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Body Composition and Your Health

By Mark Simpson - Accredited Exercise Physiologist

Body composition, we’ve all heard of it right, but what does it really mean? How does it influence our health? And most importantly, how do we change it?

Simply put, body composition refers to the percentage of Fat Mass vs. Fat Free Mass that makes up our body, which can also be expressed as Body Fat Percentage. Fat Free Mass includes lean muscle mass, bone, ligaments, organs, water, connective tissue, mineral & vitamin stores, etc.

Typically Body Composition is represented below:

Body Comp.png

So why is Body Composition important to measure?

There is strong research to show us that Body Mass Index (BMI) is not an accurate reflection of somebody’s health status, due to failing to take into account Fat Mass vs. Fat Free Mass.

Body Composition/ Body Fat Percentage or Waist Girth measurements are much better representations in assessing your health.

See the tables below for normative population values:

Screen Shot 2017-09-07 at 9.49.19 am.png

You can calculate your BMI with the below equation, where do you fit in? 

BMI= Weight (Kg)/ Height2.           

Now check your waist girth.

If Waist girth & BMI fall into the same category they confirm each other. In some cases though, these measures will differ. This is often seen when people increase their lean muscle mass. An example of this would be an athletic build. Body Composition Analysis is what is used to determine Fat vs. Fat Free Mass to a more detailed level.

Body Composition Analysis is conducted with Body Scan technology or bio-impedance scales. 

Both of these help to identify hydration levels, fat mass and fat free mass.

BodyComp1.png

If you’ve ever set a weight loss goal at PACE, most likely one of our Accredited Exercise Physiologist’s would have discussed that a much better goal to have is to decrease Fat Mass.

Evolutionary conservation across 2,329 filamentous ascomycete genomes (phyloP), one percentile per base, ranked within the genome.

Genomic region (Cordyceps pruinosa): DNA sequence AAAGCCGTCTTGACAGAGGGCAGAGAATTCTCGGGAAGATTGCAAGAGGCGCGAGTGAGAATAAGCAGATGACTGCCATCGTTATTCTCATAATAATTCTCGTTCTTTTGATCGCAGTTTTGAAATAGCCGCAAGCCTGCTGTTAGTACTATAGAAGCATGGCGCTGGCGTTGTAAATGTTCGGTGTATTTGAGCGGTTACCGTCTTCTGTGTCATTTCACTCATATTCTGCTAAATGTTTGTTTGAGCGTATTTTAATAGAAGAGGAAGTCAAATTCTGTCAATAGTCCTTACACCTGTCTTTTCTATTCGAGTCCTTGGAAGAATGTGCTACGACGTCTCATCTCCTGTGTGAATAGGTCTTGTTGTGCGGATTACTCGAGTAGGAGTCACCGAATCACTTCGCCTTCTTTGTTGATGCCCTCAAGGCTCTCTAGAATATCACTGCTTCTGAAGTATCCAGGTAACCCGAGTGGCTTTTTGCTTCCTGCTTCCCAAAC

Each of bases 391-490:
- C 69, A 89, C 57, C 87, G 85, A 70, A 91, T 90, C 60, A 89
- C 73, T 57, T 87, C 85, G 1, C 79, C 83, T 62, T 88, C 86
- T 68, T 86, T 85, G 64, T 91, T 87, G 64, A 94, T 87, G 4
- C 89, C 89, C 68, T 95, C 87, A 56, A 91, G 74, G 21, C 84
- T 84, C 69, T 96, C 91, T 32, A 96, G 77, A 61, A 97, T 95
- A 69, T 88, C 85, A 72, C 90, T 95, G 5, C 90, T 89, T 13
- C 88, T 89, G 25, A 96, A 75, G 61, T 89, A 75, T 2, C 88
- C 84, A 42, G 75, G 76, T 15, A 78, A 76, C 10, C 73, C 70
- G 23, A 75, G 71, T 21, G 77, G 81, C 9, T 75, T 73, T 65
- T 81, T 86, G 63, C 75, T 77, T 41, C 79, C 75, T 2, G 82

This can also be expressed as decreasing your waist girth. Decreasing your Waist Girth or Fat Mass will show significant improvements in Body Composition Analysis, but won’t always show big changes on the scales, as discussed in the above story of BMI vs. Body Composition.

In fact, it’s not uncommon for weight to actually increase when we commence an exercise program, due to an increase in lean muscle mass, which is a denser tissue than fat.

Improving your body composition (increased lean muscle mass and decreased fat mass) shows significant improvements to our long term health and prevention of chronic diseases such as Type 2 Diabetes, Heart Disease, Stroke and some forms of Cancer.

So what’s the take away message?

  • Change your weight loss goals to fat loss goals
  • Build lean muscle mass as a key outcome
  • Regularly assess how your clothes fit or your waist girth measurement.

As always, if you have any questions, don’t hesitate to ask one of our friendly Accredited Exercise Physiologist’s about Body Composition Change, Goal Setting or for an Assessment.